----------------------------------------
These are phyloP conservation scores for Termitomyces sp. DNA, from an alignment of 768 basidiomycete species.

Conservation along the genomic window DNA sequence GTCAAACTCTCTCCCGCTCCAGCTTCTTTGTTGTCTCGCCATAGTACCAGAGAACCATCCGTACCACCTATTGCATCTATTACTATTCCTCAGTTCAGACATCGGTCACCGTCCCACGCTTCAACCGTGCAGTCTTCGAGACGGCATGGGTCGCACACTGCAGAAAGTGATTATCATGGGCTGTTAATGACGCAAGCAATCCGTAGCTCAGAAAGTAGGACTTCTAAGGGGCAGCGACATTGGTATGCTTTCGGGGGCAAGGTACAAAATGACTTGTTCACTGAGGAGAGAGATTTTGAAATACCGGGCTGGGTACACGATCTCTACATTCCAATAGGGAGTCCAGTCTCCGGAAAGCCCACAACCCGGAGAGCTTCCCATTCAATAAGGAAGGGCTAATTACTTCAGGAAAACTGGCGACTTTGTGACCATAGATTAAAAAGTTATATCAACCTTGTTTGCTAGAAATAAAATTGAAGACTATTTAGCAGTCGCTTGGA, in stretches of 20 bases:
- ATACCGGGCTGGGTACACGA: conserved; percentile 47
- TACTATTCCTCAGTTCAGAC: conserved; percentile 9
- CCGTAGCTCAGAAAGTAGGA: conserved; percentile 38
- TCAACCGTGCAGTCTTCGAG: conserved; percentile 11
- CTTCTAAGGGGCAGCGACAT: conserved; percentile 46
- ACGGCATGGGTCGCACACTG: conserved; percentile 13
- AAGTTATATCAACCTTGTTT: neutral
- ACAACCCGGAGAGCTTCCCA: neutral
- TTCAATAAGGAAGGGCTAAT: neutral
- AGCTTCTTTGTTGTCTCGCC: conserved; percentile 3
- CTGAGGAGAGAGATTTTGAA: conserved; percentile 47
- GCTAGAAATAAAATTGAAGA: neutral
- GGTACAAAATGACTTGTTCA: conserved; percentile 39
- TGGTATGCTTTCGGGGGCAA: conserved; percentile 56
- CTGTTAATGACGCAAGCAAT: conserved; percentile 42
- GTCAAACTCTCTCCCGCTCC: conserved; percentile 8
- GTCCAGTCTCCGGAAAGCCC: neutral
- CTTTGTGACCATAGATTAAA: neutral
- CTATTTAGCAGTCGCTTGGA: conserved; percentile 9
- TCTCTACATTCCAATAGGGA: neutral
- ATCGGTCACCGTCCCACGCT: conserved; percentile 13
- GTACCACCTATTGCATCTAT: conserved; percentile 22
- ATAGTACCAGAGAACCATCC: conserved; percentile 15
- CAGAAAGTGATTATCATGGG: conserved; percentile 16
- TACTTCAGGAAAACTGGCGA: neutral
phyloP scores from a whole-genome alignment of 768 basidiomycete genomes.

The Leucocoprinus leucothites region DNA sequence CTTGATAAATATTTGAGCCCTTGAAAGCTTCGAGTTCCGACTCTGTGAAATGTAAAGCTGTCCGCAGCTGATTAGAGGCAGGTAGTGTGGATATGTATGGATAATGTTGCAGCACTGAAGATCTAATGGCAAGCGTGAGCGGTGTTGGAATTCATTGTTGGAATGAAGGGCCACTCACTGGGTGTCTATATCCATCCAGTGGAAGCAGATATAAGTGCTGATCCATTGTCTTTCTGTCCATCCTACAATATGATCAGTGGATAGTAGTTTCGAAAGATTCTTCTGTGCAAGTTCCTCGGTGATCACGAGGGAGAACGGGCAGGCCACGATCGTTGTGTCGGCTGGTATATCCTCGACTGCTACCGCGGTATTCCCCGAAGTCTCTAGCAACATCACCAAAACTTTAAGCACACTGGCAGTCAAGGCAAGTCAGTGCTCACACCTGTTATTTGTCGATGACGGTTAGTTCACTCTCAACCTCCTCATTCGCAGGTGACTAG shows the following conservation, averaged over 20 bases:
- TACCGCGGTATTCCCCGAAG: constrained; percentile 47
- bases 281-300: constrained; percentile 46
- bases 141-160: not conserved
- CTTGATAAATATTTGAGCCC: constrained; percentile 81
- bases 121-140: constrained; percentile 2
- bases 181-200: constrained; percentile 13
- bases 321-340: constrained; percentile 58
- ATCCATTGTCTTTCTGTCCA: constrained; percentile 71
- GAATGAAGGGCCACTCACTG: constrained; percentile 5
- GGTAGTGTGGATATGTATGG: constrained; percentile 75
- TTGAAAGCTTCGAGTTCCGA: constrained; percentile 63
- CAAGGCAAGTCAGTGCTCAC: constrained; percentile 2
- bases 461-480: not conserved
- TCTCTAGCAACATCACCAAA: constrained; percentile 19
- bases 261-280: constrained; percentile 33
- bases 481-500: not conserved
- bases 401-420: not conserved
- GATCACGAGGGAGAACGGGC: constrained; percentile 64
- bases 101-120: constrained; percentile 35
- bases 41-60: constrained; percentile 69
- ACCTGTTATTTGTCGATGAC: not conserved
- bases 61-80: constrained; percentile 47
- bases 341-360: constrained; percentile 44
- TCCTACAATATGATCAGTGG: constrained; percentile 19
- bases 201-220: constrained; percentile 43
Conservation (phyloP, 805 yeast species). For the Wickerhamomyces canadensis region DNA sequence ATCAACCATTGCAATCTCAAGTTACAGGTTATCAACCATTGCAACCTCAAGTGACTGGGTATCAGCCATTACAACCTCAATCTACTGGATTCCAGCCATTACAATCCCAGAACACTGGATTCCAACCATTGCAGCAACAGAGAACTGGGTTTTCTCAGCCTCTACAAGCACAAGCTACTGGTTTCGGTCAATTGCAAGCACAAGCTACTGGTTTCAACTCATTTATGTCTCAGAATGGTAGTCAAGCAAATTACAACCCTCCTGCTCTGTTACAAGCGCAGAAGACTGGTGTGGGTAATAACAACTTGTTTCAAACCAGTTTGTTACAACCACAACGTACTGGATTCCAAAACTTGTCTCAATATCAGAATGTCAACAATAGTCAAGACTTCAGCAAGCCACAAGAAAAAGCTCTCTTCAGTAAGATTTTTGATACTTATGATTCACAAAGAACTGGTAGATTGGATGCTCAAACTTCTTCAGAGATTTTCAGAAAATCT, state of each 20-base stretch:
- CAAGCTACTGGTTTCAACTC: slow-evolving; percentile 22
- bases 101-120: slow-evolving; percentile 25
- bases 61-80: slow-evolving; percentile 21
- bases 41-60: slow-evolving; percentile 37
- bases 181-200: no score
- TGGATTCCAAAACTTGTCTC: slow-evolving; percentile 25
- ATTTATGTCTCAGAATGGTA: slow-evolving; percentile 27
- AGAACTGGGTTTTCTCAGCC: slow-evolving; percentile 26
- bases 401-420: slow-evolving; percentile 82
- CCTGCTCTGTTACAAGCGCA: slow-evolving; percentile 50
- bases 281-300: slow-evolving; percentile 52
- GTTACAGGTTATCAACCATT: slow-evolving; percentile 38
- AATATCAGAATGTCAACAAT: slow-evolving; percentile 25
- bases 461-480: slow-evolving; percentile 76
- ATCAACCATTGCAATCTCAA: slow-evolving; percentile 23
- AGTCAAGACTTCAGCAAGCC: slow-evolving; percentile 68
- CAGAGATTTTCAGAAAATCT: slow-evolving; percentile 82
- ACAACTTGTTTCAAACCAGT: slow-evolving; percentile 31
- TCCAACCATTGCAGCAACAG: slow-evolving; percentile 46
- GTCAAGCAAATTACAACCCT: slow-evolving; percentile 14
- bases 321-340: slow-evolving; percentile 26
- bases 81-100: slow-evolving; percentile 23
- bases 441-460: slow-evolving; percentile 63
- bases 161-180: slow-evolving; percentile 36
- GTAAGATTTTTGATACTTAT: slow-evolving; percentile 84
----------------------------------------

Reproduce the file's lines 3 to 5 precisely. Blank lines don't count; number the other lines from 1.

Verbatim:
- ATACCGGGCTGGGTACACGA: conserved; percentile 47
- TACTATTCCTCAGTTCAGAC: conserved; percentile 9
- CCGTAGCTCAGAAAGTAGGA: conserved; percentile 38